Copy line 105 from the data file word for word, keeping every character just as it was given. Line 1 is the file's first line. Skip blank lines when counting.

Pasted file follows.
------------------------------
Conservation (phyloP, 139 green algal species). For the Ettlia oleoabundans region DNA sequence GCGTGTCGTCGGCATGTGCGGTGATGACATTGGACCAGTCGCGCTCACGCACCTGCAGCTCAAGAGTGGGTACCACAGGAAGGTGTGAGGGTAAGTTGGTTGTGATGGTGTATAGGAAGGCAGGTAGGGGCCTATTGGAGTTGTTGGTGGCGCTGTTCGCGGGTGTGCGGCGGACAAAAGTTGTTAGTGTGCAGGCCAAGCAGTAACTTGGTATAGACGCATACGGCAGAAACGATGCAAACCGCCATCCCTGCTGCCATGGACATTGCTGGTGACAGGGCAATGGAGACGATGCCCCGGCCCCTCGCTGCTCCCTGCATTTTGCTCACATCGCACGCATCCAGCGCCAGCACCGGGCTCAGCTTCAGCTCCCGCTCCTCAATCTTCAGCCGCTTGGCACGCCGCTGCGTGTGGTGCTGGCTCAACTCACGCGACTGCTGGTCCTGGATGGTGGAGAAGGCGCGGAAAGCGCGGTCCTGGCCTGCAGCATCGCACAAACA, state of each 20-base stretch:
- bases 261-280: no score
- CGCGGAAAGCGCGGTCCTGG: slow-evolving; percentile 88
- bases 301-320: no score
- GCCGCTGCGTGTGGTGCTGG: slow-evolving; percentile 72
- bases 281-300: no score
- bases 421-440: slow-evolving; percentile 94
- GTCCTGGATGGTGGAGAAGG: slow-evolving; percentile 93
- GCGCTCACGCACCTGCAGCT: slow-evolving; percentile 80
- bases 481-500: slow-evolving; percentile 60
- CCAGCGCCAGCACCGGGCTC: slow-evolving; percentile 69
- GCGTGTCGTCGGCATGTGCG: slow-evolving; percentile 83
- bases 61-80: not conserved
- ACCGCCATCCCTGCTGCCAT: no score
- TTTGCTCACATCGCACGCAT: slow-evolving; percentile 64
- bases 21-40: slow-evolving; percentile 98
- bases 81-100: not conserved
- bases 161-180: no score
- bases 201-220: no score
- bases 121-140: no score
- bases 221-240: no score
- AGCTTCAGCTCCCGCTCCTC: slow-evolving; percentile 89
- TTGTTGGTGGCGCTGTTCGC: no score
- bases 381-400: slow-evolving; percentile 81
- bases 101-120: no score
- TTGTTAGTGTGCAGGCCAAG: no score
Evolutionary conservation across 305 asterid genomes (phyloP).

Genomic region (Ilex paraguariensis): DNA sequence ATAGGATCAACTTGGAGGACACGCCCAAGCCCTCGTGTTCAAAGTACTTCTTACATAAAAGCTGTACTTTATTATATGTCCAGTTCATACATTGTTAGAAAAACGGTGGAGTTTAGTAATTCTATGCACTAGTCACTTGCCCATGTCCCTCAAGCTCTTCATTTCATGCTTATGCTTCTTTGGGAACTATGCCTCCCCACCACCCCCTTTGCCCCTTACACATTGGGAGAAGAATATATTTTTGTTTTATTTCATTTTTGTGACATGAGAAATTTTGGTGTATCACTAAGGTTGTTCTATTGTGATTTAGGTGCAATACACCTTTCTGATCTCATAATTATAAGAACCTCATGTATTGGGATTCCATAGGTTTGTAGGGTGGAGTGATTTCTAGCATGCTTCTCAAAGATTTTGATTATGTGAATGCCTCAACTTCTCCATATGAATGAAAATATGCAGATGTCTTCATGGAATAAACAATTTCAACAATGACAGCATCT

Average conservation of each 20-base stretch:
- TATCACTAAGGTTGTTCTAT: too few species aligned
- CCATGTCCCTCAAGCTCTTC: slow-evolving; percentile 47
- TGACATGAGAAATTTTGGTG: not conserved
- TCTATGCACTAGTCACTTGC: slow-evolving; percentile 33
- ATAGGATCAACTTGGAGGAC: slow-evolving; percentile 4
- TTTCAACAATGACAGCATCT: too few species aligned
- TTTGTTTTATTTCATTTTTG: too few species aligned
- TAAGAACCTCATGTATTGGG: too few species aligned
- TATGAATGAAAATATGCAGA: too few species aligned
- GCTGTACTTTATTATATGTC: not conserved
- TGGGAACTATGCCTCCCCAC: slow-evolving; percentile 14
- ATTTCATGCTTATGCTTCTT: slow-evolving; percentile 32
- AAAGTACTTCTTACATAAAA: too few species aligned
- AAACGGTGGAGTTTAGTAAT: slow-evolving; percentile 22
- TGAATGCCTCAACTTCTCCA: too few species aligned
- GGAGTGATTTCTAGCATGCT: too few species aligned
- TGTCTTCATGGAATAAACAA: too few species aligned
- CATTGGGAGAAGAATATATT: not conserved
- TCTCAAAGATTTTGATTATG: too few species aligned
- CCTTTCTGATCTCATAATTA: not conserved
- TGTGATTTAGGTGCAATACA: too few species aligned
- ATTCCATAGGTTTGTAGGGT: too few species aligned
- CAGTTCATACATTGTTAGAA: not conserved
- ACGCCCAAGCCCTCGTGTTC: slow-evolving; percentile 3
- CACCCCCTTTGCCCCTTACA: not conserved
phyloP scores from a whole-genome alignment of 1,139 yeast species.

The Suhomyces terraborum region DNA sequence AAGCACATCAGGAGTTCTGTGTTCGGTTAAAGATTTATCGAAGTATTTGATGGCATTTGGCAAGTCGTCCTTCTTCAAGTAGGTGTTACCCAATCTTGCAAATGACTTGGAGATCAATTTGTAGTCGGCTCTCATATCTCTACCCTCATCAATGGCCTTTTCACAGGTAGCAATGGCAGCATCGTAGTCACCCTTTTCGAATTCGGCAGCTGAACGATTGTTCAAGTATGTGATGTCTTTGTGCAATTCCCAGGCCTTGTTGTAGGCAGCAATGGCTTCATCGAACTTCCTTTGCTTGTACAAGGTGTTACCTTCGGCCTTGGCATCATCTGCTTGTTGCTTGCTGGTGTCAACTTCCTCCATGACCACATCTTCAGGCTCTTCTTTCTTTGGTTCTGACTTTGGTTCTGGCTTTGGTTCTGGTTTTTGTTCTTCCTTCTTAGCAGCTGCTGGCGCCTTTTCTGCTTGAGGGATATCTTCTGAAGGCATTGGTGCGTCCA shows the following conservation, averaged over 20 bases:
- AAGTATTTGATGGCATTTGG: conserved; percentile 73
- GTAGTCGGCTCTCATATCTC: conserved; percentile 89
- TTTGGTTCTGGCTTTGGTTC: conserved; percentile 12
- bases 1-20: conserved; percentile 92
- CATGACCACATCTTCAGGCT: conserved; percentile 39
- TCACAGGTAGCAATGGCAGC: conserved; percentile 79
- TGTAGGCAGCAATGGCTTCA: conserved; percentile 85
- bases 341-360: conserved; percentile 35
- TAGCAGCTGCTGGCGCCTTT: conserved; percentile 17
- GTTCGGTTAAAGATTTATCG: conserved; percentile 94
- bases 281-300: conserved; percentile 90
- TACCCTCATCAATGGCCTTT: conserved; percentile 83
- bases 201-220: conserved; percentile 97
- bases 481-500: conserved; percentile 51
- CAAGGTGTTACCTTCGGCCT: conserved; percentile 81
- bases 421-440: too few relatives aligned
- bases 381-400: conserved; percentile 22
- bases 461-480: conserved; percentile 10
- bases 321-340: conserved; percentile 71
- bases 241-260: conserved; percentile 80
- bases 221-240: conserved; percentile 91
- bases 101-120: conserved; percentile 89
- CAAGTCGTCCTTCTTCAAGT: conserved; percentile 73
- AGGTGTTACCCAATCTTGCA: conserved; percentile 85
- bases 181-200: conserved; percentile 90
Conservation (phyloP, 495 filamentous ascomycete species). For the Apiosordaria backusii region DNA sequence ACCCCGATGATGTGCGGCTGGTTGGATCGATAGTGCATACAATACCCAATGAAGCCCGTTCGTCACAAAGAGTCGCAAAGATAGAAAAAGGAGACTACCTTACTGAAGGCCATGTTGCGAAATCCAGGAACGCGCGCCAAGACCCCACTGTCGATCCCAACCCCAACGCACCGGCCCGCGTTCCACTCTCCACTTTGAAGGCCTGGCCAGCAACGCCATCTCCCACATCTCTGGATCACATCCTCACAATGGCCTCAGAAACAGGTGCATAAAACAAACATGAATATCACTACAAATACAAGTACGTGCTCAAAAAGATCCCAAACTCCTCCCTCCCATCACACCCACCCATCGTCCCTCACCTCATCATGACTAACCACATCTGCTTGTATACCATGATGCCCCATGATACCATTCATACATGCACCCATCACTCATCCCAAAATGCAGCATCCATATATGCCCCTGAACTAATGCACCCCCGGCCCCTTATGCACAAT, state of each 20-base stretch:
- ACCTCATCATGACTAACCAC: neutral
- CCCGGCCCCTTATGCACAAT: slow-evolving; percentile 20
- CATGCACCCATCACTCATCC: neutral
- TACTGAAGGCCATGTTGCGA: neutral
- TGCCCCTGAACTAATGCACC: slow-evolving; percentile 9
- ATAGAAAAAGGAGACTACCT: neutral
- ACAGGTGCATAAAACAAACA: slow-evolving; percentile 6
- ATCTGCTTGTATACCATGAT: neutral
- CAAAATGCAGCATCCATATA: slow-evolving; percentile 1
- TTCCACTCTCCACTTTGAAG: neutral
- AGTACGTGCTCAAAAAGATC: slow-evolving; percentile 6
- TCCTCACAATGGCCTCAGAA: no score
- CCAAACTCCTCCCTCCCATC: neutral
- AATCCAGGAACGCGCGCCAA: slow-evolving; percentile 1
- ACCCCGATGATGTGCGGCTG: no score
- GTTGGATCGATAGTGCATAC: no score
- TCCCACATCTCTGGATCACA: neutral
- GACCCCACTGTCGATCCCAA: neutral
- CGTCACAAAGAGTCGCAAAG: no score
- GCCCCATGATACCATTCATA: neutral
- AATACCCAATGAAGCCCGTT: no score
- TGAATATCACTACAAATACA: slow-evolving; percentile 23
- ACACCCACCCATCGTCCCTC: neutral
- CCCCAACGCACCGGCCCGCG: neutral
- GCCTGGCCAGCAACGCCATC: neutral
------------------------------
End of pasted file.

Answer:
- ACACCCACCCATCGTCCCTC: neutral